Listening to wisdom - Issue #21

Hey guys, I hope you enjoyed last week’s Madness. There’s a lot more in store this week.

Good morning guys,

For the past four months, I have been experimenting with listening to audiobooks. As a platform of choice: Audible, I have been actively exercising listening to books during my journey to work and back from it.

A part of this process is trying to remember what I’ve listened to and writing down insights from these books. Initially, the process has been unprogressive but, at one extreme, I’d pulled over to a safe spot to clip and write notes on ideas that have resonated with me. This was a pivotal point for creating a system so I could review my saved clips.

During this experiment, I found myself being prone to the idea of listening to books instead of reading them. At 2.5X speed, I’ve finished listening to a book in a matter of 2-3 days, which would have taken me a week to complete if I had read it. I also tested and worked with using Siri voice commands, which seem very much like a tested effort and not the ideal solution when dictating my notes for the saved clips. The reason for this has been voice command misinterpret some words when I’m speaking too fast.

In my current process of saving bookmarking and saving clips in audible is through a ‘Clip’ button that’s available of the app. I’m able to clip relevant information which I can revisit and highlight ideas from my audio literature notes.

A process currently in motion - is the use of Default activity during my lunchtime. I’ll find myself sitting outdoors on a workbench and reviewing the clips I saved from the books I’ve finished reading. Alternatively, I continue my stream of listening to a new book become engrossed in the culture of refreshing ideas to hone my overall productivity and creativity.

I have also found another benefit of using Audible - I find myself using the app for fiction reading. Something, I’ve not entertained for the longest time.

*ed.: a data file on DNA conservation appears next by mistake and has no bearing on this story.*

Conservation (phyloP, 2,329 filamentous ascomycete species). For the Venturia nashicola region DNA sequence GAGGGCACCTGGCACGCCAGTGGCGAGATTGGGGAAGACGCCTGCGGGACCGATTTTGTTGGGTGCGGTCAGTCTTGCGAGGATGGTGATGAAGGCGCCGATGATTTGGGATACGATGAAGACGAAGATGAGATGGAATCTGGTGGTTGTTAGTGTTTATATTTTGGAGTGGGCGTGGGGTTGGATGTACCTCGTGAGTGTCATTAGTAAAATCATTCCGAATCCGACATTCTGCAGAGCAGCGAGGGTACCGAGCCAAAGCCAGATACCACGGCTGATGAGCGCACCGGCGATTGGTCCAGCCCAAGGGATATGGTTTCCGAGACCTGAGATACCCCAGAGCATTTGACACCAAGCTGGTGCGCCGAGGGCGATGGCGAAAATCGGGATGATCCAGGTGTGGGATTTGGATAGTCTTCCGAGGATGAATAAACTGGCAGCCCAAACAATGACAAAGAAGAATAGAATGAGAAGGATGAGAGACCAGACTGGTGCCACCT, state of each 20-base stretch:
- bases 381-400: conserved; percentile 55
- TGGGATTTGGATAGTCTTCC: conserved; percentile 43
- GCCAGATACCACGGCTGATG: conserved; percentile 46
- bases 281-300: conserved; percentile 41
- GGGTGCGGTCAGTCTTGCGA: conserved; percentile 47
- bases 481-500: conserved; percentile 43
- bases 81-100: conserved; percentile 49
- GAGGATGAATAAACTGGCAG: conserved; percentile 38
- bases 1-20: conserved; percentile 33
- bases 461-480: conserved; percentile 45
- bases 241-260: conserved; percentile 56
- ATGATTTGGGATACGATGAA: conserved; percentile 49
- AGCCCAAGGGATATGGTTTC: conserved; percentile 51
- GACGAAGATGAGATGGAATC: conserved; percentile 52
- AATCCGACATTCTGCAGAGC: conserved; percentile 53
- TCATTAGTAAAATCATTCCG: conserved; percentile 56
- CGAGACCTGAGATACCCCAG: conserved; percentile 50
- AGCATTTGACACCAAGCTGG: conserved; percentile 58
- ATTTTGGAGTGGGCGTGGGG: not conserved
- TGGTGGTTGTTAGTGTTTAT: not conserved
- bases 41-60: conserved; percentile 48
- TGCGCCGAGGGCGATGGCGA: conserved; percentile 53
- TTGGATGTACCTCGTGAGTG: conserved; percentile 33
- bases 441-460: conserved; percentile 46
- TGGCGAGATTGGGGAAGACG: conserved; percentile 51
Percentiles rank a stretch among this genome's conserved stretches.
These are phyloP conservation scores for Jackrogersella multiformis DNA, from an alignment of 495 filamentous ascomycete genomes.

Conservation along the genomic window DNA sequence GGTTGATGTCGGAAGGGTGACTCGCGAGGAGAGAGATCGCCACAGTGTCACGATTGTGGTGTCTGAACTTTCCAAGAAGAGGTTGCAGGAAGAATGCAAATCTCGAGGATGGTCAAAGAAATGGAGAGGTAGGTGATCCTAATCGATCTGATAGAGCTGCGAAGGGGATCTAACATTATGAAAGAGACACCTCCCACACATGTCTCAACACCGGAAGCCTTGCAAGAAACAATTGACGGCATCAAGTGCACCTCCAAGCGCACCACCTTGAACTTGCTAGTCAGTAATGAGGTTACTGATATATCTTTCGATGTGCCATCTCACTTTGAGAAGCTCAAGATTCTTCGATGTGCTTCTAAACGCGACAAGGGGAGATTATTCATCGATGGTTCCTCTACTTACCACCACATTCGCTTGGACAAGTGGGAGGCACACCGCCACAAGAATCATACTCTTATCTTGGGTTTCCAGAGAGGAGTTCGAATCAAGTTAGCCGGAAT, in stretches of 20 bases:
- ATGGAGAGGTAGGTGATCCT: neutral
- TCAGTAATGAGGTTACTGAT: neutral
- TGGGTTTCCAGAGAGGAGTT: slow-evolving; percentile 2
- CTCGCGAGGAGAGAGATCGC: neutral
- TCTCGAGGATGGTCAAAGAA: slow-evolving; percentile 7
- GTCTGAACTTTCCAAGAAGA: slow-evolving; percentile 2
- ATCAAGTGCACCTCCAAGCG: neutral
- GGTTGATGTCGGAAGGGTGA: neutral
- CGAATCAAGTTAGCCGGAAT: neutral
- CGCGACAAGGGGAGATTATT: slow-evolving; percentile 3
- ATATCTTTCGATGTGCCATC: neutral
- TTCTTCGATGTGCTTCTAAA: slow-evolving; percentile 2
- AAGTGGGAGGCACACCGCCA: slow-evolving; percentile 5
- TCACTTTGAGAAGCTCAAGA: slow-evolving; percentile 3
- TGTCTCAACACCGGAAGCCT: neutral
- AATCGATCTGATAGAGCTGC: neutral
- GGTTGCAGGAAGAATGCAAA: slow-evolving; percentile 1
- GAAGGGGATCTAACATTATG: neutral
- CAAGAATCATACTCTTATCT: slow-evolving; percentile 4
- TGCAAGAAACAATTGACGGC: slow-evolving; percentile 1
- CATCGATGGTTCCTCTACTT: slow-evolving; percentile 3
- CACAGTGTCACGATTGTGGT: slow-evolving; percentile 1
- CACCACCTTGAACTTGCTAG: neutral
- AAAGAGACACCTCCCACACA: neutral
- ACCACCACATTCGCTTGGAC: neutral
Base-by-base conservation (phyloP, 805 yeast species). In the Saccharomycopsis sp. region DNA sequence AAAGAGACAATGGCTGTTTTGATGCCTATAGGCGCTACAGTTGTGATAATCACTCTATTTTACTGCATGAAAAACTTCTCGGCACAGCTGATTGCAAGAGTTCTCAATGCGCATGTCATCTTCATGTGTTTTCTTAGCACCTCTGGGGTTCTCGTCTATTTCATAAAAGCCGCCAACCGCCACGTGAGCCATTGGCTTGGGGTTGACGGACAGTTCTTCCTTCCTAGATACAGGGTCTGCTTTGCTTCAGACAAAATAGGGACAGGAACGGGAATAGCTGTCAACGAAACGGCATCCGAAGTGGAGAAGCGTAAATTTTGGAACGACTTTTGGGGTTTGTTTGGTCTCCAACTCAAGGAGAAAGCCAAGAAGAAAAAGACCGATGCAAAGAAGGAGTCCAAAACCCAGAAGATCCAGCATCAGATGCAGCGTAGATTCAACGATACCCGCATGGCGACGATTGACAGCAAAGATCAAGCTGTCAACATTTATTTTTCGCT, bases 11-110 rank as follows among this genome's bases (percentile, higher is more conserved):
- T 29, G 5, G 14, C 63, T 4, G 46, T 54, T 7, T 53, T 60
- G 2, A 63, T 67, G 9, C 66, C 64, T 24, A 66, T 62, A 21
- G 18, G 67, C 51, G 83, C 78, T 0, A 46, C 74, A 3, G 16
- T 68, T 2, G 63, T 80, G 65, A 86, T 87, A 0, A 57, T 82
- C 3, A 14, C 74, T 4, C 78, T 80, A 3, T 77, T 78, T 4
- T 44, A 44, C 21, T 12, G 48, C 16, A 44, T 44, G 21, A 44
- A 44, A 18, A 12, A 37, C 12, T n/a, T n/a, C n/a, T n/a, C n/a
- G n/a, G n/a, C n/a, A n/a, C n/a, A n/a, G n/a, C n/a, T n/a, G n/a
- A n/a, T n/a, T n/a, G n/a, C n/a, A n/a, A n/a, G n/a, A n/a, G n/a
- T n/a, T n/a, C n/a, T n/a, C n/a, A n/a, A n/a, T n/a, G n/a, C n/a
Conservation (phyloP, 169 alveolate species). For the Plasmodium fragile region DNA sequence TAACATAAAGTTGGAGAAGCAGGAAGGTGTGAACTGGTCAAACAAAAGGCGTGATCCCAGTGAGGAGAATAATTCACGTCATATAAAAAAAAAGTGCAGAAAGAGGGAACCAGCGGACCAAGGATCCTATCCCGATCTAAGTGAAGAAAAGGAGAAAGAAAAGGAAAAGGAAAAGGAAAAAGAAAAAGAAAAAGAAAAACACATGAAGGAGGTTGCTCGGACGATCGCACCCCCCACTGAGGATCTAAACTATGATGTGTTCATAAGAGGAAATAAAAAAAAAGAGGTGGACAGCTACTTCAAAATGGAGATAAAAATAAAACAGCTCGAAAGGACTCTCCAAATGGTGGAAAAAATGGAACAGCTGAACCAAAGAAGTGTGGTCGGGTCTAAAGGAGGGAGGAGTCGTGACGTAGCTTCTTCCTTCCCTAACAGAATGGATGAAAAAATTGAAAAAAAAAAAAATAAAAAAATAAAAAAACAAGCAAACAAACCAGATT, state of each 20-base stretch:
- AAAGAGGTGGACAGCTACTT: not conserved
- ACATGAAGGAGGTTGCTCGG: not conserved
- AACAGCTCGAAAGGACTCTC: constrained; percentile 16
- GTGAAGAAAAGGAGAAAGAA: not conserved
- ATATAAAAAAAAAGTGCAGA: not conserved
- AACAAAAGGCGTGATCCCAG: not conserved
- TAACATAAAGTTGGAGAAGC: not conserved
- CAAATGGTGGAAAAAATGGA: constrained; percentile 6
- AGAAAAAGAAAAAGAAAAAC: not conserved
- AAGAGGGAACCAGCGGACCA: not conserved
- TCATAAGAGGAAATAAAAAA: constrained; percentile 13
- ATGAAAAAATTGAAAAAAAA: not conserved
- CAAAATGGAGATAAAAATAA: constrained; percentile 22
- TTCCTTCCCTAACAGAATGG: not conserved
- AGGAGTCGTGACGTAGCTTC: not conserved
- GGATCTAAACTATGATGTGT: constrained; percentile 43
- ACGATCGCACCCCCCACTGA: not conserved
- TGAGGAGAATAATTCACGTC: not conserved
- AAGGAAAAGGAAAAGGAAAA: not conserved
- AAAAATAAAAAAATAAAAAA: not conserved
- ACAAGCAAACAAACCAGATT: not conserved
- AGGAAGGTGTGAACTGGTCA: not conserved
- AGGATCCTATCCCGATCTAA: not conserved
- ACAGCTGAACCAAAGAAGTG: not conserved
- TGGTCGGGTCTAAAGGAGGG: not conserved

Here’s a post that highlights few benefits of reading fiction.

Well, that’s all for this week.

You folks have an awesome week.

Yours truly,


Stuff, I enjoyed from last week

  1. Podcast - The speaking show with David Newman, a few takeaways from this podcast: 1/ You have arc’s in your life that indicates when a chapter life is finishing. Derek suggests playing out hypothetical scenarios and visualise how you feel - are you excited to continue or does it drain you? 2/ If a goal that doesn’t jump you into action - let it go, euthanise the goal. For instance, you want to learn Spanish, and you keep stalling at the idea, never pursue it to your fullest extent; let it go. And, when you are ready to give it your full attention and bring it back to life.

  2. Article - The Value of Delight, highlights the notion of investing in tools that can provide the dopamine boost of ‘delight’. And, rightly so, the articles goes on to state by investing in component and tools that provide 'value of delight’ can increase your experience of using those tools 10x and expand your learning growth. To which, I resonate with - I’ve been using iMovie for about 7-8 months to edit my videos. With the idea of levelling up, I have been thinking about investing in Final Cut Pro X.

  3. A question I’m pondering on - Do we derive our confidence and happiness from within or from others?

  4. Video, I enjoyed watching - How to ACTUALLY stick to your goals and routines, expanding on the idea of Law of 100 and reasons why we follow our goals. Definitely worth the watch!

  5. What I’m reading - Anything you want by Derek Sivers.

Kindle Highlight

Ideas are worth nothing unless they are executed. They are just a multiplier. Execution is worth millions.

Anything you want by Derek Sivers

Blog post

Benefits of reading fiction – Abhishek Nair

Reading is a well-practised norm that is entertained by the millions. As a one-directional reader, my focus for many years has been non-fictional reading on subject matters like productivity and self-improvement. The disadvantage of such approach, I neglected fictional reading which engenders the following: Simulation of vivid content through descriptive language.Entice readers with characters and…


Acceptance with saying YES